Probably one of the world’s most important sites to understand the Eocene epoch is the Green River Formation, which is located in eastern Utah, western Colorado, and southwest Wyoming in the U.S.
While the region was located at the same latitude as today during the Eocene epoch, the global climate was even-tempered. For this reason, fossils found in this region indicate the climate was subtropical or temperate, with temperature ranging between 15° and 20° Celsius.
The rocks of the Green River Formation dictate the story of the environment that was about 50 million years ago. During the period, forces within the Earth completed their work of uplifting the Rocky Mountains and forming intermountain basins in between. Over time, three major lakes formed.
Lake Gosiute, Lake Uinta, and Fossil Lake - occupied the landscape.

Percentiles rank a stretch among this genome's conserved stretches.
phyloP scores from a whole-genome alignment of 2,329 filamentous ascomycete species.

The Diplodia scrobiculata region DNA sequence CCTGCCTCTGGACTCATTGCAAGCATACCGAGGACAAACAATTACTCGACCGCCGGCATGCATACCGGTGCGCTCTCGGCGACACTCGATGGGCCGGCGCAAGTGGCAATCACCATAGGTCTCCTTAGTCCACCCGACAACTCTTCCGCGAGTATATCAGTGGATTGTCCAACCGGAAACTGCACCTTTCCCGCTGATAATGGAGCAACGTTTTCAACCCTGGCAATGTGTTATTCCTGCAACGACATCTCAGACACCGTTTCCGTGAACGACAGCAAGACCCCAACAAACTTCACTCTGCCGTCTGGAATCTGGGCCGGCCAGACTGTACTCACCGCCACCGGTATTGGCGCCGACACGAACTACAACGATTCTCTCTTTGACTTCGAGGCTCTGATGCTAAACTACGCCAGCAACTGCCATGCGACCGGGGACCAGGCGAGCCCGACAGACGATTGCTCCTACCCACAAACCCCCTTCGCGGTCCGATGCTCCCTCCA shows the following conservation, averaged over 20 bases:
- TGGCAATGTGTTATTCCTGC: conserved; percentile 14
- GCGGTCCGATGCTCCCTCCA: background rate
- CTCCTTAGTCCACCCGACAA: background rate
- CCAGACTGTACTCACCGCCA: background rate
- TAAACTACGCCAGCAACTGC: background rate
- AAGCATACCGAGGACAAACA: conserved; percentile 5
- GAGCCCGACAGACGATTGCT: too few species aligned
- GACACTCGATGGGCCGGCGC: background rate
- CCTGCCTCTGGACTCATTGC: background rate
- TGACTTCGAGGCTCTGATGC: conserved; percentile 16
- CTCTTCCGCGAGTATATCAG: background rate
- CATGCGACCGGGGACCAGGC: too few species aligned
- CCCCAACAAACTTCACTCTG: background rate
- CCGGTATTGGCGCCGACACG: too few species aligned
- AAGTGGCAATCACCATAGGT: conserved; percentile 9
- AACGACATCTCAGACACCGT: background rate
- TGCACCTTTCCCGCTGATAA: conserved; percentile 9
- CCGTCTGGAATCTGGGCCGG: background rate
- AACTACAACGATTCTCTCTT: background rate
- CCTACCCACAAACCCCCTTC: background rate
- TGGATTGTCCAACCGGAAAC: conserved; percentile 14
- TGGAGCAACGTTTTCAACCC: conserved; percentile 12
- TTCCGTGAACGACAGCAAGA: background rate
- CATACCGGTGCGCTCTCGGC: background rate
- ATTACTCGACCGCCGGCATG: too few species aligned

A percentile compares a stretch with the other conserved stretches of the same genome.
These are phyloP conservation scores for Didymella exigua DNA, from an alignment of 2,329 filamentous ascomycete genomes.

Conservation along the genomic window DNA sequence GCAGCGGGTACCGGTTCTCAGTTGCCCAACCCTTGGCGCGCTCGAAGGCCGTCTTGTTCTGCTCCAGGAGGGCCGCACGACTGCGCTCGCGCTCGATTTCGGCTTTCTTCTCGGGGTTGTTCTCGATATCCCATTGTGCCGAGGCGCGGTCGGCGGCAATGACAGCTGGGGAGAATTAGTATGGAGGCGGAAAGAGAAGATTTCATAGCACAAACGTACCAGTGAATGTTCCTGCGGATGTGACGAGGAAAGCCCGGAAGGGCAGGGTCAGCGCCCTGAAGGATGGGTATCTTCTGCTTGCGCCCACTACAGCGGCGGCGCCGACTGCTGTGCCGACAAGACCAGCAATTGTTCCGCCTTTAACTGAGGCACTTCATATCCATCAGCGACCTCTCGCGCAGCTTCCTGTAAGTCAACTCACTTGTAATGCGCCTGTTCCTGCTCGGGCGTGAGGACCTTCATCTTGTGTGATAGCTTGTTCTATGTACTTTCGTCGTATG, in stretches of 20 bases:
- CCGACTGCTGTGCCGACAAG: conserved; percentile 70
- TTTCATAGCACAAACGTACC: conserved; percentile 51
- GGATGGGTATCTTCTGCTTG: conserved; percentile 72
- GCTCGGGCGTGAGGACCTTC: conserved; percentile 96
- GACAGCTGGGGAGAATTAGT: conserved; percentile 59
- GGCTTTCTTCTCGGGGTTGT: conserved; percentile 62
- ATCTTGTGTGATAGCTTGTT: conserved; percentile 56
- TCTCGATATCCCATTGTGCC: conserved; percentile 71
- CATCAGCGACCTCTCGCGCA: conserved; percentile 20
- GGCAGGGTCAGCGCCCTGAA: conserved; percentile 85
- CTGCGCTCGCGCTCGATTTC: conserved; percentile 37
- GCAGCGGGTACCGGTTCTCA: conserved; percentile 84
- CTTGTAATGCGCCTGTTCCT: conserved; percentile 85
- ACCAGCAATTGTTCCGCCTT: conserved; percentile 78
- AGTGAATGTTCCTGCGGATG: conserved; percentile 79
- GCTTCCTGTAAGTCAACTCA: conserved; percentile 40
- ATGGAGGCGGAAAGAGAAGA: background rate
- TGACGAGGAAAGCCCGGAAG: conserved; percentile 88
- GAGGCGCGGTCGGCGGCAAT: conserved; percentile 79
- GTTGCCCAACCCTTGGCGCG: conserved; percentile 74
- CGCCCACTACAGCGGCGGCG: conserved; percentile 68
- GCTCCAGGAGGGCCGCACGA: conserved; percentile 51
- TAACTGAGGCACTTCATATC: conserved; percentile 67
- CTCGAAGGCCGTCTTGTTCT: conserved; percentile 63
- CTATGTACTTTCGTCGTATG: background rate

Streams carried large amounts of sand and silt with dissolved minerals into these lakes. Over time, silt and sand infill the landscape while dissolved minerals altered the chemistry of the water. The swampy areas then witnessed abundant plants and bushes around the margins of the lake - Fossilized plants and crocodiles are vital pieces of evidence.
The Green River Formation is a major attraction for paleontologists around the world. It is a site with well preserved fossil fish that unfolds plenty of stories about the climate and environment of the Eocene epoch. Some slabs even contain hundreds of individual fish, indicating an instantaneous death due to sudden impact or load.
To this date, plenty of fish species have been identified, including Knightia, which is the most common Green River Formation fossils. Besides, an abundance of fossil plants, including ferns, palm leaves, and sycamore leaves, are found in swamp sediments. Also, fossils of crocodiles, snakes, turtles, birds, bats, and mammals are present in the Green River Formation.
At Buried Treasure Fossils, you come across a large selection of Knightia fish, which is an extinct Herring-like fish, not more than six inches long. It is one of the well-preserved fossils of the Green River Formation.